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Unease About Schools? Yeah, No Kidding!

From the AJC:

Unease about schools fuels drive to ditch DeKalb


By Ty Tagami  (highlights and comments added by Save Tucker!)

Some complain about slow police or missing sidewalks. Others say it’s the whiff, or actual stench, of government corruption that bothers them.

Many though, especially parents, say it’s the sorry state of the schools that inspires them to carve up DeKalb County.   (SO, IT IS ABOUT THE SCHOOLS??)

(But this is the question asked over and over again that the city advocates would not address.  It made no sense to start cities in the middle of school crisis and try to tell people that it had nothing to do with the schools.)

However they do it, through incorporations or annexations, the map of Atlanta’s aging suburban bedroom community may soon be creased with a lot more lines.

The threatened dismemberment of a once-great county promises to dominate local politics when the next session of the General Assembly rumbles to a start in January. Incorporation requires legislative authorization, as do some of the more common types of annexations.

Lakeside Alliance (non-advocacy group) leader and now
Lakeside YES (yes, advocacy group) and Lavista Hills (yes, advocacy)
groups, shows off her backyard and lifestyle that is a far cry from
how most in her proposed city boundary actually live. 
The possibility of historic and permanent change is stoking anxiety — and tension between neighbors with differing needs and means.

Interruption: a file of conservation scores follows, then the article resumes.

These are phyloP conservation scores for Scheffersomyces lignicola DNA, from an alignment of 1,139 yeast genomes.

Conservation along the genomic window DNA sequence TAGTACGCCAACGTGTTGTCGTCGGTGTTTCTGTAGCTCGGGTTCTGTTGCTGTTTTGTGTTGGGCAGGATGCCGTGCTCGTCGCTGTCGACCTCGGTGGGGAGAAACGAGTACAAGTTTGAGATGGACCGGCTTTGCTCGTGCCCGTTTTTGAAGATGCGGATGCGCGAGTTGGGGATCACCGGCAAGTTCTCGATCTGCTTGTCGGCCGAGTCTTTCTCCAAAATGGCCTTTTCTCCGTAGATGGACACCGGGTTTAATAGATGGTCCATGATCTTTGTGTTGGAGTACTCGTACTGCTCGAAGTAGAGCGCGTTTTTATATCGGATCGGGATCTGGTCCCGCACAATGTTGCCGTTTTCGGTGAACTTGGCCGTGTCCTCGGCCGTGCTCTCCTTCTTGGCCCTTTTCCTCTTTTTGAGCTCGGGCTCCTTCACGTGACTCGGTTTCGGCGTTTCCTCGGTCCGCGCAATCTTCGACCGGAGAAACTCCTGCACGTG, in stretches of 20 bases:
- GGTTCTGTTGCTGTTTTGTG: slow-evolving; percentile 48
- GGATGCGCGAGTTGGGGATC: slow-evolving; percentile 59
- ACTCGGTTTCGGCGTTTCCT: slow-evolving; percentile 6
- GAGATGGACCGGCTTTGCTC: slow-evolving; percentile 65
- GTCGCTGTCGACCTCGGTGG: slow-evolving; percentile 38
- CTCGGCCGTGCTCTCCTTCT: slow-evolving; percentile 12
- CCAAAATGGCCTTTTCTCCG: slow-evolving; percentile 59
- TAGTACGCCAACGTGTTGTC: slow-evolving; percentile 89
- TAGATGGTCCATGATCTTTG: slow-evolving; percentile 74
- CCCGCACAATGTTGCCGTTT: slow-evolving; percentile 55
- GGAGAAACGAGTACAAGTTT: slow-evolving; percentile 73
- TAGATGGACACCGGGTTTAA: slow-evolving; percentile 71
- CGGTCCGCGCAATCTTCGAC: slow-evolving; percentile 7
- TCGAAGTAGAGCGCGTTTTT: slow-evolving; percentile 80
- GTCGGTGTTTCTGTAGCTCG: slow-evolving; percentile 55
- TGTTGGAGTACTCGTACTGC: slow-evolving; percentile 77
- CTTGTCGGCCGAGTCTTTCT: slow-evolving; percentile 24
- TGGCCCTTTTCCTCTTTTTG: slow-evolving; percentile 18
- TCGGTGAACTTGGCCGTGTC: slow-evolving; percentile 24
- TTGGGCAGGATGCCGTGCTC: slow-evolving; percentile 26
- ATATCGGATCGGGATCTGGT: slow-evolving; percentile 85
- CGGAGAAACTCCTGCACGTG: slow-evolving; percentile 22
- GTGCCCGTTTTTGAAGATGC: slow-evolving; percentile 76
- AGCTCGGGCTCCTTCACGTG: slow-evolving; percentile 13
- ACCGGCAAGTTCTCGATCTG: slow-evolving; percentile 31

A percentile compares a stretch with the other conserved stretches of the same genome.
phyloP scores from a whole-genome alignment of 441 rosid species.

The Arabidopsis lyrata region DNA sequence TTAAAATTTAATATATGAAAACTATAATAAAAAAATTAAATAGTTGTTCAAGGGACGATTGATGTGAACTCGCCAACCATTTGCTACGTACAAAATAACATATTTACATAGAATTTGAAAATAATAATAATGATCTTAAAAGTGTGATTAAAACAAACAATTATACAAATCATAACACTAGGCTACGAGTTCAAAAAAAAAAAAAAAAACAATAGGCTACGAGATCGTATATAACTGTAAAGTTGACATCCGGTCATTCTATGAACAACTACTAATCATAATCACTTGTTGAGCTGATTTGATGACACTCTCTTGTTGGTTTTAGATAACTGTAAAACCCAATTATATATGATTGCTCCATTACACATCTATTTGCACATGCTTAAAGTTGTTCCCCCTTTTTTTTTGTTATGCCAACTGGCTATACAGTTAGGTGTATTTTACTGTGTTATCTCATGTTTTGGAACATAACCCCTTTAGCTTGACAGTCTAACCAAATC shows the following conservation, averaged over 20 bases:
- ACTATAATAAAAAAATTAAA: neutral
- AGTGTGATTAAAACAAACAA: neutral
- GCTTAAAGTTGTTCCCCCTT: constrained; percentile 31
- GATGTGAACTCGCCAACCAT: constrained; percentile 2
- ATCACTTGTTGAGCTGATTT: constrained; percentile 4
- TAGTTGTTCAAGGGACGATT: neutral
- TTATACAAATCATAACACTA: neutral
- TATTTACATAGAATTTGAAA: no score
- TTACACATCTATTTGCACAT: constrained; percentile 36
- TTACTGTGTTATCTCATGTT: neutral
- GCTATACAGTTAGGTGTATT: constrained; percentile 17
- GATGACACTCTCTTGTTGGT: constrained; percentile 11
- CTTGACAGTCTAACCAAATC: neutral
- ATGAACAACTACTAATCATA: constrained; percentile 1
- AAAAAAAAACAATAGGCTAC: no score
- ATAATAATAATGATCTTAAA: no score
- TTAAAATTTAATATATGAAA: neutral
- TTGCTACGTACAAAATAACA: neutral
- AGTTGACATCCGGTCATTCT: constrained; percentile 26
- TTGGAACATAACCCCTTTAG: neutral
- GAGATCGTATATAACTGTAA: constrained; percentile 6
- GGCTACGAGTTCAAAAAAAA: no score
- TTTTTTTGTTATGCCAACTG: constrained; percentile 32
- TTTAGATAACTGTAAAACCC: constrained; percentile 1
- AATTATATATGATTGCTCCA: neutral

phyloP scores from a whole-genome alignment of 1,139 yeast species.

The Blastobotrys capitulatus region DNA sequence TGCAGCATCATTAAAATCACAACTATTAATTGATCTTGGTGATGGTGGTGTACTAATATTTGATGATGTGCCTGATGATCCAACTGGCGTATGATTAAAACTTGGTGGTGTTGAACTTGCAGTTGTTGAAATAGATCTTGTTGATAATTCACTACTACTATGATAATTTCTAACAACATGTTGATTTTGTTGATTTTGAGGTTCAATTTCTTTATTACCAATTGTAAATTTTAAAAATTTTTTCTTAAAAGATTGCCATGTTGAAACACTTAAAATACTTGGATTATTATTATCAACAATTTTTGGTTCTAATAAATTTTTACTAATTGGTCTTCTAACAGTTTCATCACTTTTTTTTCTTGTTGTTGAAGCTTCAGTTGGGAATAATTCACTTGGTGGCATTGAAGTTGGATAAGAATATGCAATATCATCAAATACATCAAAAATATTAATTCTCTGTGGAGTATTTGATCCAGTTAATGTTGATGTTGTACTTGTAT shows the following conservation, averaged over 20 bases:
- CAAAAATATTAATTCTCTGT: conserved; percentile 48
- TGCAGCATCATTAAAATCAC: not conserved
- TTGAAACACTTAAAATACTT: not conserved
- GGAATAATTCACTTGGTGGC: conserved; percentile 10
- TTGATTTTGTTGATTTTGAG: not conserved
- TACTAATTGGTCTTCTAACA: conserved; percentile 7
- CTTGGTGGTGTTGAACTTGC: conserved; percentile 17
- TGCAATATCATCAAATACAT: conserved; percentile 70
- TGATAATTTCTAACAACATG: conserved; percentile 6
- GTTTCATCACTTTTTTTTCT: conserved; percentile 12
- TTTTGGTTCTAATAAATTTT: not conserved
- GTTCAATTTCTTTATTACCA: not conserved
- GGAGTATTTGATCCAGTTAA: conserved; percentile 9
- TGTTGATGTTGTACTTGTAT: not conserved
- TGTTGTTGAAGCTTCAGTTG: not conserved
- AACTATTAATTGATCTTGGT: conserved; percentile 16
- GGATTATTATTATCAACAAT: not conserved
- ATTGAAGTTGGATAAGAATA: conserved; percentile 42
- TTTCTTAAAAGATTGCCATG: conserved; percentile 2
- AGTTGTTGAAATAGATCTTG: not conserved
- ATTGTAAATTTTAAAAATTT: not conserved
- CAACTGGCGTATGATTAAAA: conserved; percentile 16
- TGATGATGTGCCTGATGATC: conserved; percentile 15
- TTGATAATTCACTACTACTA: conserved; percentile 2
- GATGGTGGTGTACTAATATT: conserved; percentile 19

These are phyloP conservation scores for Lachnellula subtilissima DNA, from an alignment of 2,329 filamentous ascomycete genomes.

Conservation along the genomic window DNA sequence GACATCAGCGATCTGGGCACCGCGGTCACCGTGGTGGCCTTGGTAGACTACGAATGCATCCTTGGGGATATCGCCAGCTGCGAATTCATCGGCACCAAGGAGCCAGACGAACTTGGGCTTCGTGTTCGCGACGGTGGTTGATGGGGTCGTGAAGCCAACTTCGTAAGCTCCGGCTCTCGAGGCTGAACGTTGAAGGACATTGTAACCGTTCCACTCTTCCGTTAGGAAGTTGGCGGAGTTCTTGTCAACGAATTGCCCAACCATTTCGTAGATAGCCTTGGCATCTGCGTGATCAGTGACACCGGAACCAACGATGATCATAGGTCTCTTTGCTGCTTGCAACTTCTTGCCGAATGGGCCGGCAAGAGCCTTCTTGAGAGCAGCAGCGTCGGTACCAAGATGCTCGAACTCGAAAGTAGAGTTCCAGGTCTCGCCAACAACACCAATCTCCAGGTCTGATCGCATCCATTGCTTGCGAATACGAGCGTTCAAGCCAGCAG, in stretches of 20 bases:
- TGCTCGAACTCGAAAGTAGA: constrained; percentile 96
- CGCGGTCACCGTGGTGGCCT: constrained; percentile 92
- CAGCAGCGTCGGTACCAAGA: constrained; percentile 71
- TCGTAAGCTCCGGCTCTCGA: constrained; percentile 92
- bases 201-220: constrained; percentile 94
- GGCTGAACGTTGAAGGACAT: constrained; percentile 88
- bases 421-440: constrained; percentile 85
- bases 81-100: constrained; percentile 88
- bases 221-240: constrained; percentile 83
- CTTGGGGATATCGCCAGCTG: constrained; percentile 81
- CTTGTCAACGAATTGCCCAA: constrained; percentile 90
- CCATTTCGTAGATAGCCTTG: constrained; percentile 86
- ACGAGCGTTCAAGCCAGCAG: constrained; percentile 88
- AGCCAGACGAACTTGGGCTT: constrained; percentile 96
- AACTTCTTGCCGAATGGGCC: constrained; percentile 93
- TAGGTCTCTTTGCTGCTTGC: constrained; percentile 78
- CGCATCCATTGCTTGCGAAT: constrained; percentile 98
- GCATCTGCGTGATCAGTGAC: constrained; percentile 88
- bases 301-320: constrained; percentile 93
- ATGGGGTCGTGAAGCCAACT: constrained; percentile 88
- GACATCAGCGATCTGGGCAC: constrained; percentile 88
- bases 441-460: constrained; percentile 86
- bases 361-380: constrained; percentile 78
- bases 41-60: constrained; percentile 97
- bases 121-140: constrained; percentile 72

and then...  (same article) ....

“We’re all very frustrated and dissatisfied with DeKalb County schools,” said Mary Kay Woodworth, a leader of the Lakeside cityhood movement. She and her husband raised four children in the system but it had deteriorated so much by the time their last child reached high school, she said, that they put her in private school. 


So, what she is saying is that she and her husband raised their children in what they call the "Lakeside" area, supporting their school called "Lakeside" and the decisions of the school board member who was said to have come back to serve on the board  merely to serve the "Lakeside" community.  And, even though they tout their involvement with the school system, having served in the PTA and school council (the state mandated position that is supposed to advise the school board of issues in the school's community), they still felt that the schools  were deteriorating beyond their own control or  power to impact them?  

And even though they are close friends with more than one former school board member, as well as a former superintendent who was also the state school superintendent, and even though they are neighbors with two MORE board members, they still felt that things were not going well enough for their daughter to remain there for her senior year, which was also the year the Governor had to step in and remove the board.  

Coincidentally, the Governor also knows their friend the former state superintendent and appointed him to appoint the panel who would select the replacement candidates.  And, in case that was not enough, that panel decided to allow the new board member to remain in place as well as the newly elected one from the Druid Hills / Briarcliff area, but not the one from Smoke Rise / Tucker who had also been recently elected.    Instead the latter was replaced with a new appointee who happened to also live in the Lakeside community.  So, their calls for "local control" were already being heard as they ended up with both an elected and an appointed board member in the Lakeside area, while other areas ended up with no one.